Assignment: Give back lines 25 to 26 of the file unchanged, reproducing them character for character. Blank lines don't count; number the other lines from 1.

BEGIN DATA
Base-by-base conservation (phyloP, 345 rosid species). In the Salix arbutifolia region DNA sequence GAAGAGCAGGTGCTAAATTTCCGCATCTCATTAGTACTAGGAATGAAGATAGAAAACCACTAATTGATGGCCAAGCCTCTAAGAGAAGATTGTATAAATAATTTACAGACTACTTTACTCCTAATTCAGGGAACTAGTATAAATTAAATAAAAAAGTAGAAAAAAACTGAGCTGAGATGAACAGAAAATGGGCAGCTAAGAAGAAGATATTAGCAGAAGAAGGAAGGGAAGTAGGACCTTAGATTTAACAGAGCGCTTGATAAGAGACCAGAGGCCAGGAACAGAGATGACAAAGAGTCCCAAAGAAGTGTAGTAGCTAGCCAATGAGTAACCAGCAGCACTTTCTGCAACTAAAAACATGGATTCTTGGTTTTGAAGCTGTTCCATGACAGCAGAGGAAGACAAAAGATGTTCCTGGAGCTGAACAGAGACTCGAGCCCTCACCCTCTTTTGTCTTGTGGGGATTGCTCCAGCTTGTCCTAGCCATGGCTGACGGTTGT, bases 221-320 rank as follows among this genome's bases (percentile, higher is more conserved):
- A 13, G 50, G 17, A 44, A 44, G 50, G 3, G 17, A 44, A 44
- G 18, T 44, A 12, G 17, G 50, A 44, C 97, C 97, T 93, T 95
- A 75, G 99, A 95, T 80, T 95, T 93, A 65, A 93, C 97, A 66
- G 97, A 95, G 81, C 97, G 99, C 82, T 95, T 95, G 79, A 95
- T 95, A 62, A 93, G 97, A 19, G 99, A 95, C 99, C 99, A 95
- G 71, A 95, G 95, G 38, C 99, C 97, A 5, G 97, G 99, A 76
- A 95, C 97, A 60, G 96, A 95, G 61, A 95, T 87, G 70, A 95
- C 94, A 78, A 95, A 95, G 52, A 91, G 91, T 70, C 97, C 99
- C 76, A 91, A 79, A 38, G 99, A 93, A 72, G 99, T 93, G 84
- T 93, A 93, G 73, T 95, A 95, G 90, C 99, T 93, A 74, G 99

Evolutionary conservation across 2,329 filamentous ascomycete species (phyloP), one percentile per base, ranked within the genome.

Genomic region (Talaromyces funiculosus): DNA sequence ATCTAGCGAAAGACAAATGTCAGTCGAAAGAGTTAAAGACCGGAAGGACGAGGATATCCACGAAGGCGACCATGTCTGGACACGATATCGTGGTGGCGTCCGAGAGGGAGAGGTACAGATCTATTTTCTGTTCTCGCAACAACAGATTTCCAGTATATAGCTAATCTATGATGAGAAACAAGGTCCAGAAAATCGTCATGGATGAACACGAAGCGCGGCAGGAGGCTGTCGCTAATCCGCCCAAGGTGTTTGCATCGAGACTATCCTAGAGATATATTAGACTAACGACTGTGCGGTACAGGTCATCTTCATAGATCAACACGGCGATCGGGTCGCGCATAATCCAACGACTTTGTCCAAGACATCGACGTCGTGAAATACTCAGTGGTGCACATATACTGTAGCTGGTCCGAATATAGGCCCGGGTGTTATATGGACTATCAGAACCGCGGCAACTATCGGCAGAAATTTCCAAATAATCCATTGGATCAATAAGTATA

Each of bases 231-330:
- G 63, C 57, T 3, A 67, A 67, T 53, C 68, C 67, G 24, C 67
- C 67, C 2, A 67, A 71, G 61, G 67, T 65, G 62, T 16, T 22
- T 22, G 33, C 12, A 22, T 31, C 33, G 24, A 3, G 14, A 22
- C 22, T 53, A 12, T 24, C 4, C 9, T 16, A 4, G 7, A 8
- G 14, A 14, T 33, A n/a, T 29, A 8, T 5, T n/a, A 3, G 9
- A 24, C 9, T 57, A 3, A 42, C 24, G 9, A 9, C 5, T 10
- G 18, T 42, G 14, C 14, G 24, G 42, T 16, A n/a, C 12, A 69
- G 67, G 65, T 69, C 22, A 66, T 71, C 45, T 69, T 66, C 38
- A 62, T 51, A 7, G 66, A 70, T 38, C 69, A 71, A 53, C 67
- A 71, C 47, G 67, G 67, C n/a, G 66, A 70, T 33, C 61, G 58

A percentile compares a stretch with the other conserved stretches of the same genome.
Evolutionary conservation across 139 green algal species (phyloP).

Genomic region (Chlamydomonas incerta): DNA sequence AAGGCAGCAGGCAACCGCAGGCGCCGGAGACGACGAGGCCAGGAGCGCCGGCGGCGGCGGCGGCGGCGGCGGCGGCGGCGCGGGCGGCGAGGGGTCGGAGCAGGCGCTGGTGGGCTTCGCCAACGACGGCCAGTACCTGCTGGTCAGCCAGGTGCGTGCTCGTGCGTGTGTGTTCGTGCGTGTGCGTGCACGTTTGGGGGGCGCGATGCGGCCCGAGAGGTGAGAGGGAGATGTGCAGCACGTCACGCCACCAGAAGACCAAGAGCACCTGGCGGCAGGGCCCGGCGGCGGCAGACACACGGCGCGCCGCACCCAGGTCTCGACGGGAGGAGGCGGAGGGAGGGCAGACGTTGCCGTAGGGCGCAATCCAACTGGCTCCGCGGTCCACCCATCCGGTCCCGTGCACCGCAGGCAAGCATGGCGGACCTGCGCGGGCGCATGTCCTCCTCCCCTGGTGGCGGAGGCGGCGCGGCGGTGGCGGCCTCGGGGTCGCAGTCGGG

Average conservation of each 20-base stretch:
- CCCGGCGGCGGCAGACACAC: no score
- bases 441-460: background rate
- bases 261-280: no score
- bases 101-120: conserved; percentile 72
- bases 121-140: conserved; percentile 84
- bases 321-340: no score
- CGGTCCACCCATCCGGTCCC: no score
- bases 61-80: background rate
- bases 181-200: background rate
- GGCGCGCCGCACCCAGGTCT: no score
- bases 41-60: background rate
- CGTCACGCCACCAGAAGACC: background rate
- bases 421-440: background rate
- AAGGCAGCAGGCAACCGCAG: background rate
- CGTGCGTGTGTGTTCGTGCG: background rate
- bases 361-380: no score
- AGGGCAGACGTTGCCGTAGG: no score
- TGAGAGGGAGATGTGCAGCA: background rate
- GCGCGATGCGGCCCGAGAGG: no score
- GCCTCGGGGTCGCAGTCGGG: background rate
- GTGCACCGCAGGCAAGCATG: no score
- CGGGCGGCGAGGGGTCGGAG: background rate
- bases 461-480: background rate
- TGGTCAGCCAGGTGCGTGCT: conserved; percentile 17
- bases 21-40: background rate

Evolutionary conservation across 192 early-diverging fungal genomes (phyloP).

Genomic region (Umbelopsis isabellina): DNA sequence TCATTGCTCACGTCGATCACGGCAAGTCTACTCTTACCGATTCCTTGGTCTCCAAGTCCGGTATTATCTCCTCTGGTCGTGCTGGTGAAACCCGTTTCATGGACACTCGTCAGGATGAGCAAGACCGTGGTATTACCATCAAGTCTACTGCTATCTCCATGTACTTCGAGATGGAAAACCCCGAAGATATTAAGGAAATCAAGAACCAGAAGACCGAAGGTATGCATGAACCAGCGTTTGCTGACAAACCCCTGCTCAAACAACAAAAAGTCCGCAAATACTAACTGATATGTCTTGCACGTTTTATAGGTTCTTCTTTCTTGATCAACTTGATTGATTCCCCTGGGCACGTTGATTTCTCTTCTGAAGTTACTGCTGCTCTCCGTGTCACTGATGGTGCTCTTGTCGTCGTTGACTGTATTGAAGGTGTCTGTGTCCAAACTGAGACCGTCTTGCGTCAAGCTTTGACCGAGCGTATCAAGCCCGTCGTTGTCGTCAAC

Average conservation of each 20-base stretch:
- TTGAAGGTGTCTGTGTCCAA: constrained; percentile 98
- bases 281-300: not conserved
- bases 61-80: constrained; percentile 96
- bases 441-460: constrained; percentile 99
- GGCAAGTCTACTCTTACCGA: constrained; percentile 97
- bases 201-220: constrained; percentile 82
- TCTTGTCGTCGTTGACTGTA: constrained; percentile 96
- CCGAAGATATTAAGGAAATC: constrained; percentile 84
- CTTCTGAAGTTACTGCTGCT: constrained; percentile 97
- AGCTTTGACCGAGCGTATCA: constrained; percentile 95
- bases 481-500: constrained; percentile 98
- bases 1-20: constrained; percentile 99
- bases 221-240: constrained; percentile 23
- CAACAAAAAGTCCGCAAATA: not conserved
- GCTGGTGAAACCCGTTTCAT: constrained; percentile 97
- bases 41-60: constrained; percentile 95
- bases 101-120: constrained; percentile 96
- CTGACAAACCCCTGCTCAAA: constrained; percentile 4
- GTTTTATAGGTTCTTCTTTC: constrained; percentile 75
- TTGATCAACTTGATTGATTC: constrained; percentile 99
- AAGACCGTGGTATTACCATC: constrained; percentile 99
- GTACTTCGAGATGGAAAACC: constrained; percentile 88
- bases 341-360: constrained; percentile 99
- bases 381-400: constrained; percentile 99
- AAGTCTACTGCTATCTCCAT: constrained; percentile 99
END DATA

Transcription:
A percentile compares a stretch with the other conserved stretches of the same genome.
Evolutionary conservation across 139 green algal species (phyloP).